Gardaí physically remove Enoch Burke and family from court after he loses appeal

Six members of the family were in court and all resisted their removal, holding onto benches and each other as gardaí sought to get them out.

Enoch Burke's sister Ammi being removed from the court. Photo credit: RTE News

Enoch Burke being removed from court. Photo credit: RTE News

Enoch Burke. Photo: Frank McGrath

Enoch Burke


Members of Enoch Burke’s family were physically removed from the Court of Appeal today by gardaí after twice loudly interrupting judges delivering a ruling dismissing an appeal in the sacked schoolteacher’s case.

There were fraught scenes as at least 10 gardaí arrived in the court, first physically removing Mr Burke’s sister Ammi and then his brother Simeon after members of the family refused to comply with a direction to leave.

Six members of the family were in court and all resisted their removal, holding onto benches and each other as gardaí sought to get them out.

As Ammi Burke was physically removed, her father Seán shouted: “You have no right to take her out. Shame on you. It is a cover up.”

Seán Burke and his wife Martina were also bundled out of the court after a stand-off.

Then four gardaí were required to drag Enoch Burke out a back door.

As a garda wrestled with him, Mr Burke repeatedly shouted: “Don’t you dare touch me.”

Mr Burke appeared to cut his hand while holding on to a bench.

Enoch Burke being removed from court. Photo credit: RTE News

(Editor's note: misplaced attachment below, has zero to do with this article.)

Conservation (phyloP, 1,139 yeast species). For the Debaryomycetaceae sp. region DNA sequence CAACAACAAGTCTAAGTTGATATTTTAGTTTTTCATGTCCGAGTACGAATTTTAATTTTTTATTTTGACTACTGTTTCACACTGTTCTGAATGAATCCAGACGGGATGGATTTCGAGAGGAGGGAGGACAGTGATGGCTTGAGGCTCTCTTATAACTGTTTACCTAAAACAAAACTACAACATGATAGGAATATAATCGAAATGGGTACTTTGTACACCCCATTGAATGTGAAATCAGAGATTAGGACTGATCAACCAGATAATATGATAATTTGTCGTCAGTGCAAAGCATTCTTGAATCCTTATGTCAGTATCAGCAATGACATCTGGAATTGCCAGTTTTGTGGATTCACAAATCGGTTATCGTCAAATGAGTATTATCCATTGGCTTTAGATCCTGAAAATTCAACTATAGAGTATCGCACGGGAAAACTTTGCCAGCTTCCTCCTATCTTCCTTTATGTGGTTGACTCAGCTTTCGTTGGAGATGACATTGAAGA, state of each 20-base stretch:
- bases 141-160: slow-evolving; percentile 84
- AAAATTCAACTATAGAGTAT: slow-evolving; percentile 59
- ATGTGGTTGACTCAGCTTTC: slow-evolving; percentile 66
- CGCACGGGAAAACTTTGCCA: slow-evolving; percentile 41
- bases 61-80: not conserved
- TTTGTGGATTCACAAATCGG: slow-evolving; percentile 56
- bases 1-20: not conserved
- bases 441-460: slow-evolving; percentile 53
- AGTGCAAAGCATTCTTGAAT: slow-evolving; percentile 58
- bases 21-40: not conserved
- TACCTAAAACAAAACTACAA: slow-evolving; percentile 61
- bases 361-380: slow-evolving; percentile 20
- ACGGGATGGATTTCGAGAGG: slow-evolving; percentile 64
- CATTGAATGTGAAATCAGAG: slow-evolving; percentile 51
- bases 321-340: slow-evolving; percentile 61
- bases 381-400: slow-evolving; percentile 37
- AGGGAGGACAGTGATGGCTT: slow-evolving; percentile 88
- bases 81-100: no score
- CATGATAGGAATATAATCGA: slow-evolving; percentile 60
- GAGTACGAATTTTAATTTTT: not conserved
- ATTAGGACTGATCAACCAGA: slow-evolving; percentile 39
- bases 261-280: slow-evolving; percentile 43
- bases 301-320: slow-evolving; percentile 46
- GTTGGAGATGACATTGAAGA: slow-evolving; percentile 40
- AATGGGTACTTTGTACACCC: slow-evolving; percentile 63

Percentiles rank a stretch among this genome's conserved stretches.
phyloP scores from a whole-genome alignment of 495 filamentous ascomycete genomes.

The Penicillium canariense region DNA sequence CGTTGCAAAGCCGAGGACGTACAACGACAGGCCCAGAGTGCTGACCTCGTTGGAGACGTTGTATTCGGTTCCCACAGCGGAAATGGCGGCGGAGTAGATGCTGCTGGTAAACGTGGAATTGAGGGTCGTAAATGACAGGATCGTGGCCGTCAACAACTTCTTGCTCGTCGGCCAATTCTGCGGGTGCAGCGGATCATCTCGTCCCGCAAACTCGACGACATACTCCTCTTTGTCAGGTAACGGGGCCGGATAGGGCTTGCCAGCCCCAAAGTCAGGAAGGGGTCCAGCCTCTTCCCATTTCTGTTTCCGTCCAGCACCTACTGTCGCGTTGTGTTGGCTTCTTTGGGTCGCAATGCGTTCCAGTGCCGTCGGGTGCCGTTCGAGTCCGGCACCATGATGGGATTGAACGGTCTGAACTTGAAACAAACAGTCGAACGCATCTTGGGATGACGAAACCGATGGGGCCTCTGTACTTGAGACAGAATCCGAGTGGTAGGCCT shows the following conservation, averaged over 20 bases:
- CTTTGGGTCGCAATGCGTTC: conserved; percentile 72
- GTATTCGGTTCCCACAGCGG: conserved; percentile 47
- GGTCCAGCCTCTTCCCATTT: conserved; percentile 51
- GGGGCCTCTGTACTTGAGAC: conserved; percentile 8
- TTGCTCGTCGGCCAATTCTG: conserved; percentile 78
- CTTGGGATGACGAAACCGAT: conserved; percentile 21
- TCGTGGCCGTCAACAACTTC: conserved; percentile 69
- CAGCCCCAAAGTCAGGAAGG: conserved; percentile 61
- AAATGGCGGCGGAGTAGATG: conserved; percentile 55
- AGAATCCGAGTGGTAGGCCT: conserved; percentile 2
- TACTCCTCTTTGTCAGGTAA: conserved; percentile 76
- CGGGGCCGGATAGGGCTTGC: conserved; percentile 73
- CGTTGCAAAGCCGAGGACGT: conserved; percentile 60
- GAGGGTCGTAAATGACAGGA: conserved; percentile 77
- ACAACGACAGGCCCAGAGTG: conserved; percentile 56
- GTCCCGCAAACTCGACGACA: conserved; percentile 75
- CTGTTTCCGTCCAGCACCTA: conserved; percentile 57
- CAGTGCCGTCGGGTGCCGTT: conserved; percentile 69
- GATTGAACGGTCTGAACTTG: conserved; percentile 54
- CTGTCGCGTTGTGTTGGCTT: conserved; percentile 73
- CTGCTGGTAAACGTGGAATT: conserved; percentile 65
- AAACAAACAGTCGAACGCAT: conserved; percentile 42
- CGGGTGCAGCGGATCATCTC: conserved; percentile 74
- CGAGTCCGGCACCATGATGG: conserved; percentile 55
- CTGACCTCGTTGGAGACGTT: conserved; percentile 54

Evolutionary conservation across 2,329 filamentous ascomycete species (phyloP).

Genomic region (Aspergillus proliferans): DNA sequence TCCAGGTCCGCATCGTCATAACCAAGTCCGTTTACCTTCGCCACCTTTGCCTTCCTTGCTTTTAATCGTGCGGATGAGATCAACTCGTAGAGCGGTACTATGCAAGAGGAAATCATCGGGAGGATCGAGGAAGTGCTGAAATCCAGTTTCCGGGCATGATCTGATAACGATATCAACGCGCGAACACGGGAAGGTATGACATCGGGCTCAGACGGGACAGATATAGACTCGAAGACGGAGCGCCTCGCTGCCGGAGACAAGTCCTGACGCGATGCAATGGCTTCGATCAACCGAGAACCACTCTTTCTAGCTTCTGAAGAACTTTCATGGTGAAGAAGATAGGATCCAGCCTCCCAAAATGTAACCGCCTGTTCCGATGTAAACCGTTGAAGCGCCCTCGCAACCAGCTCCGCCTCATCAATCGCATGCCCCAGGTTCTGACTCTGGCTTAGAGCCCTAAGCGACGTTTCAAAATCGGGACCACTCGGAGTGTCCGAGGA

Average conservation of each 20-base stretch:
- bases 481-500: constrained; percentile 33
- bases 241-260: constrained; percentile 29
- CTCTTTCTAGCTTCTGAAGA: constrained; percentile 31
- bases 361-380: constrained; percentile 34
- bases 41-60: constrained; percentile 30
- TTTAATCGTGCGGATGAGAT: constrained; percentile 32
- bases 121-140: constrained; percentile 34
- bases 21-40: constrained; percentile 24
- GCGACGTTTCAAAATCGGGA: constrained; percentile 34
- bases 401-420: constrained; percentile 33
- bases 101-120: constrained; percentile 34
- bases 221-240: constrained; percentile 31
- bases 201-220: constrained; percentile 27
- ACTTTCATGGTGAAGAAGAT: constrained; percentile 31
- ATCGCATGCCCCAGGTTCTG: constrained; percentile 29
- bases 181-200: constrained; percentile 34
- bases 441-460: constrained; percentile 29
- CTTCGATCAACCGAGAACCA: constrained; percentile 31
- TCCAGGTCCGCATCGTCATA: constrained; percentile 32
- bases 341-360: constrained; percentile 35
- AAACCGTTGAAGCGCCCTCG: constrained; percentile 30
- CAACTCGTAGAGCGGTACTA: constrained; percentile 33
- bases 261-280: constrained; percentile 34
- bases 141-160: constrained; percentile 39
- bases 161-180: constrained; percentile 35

The last of the family to be removed was Isaac Burke, who was dragged out with his feet trailing on the ground.

Angry comments were aimed at gardaí throughout the unprecedented disturbance, which went on for around 10 minutes.

Members of the family insisted gardaí had no right to remove them from the court.

They were taken from the courtroom after members of the three-judge court had to twice rise from the bench due to interruptions.

Mr Burke was appealing against High Court orders restraining him from turning up at Wilson’s Hospital School.

The president of the court, Mr Justice George Birmingham had only managed to read out one part of the court’s ruling before the hearing descended into chaos.

Sitting with Mr Justice John Edwards and Ms Justice Máire Whelan, he said the court had no hesitation in dismissing an appeal Mr Burke had against an order made by Ms Justice Siobhan Stack last August.

At this point, Ammi Burke, a solicitor stood up and started to interrupt the judge, making comments about her brother’s “constitutional rights”.

She refused to stop talking or sit down when Mr Justice Birmingham instructed her to do so.

Several other members of the Burke family stood and began shouting up at the bench.

The loudest was Mr Burke’s mother Martina, who shouted: “You are bowing before the altar of transgenderism, every single one of you.”

She went on to make loud comments about judicial salaries.

The judges left the bench and remained in their chambers for around five minutes.

When they came back into the courtroom, Mr Justice Birmingham said he would continue reading out the judgement, but that if there were any further interruptions the court would rise again and the judgment would be issued electronically.

He was in the middle of dealing with a second part of the appeal, in relation to an order granted by Mr Justice Max Barrett last September, when he was interrupted by members of the family again.

The judges rose from the bench again and this time they did not come back.

Several gardaí were in the court at the time and more flooded in after the Burkes refused to comply with a request to leave.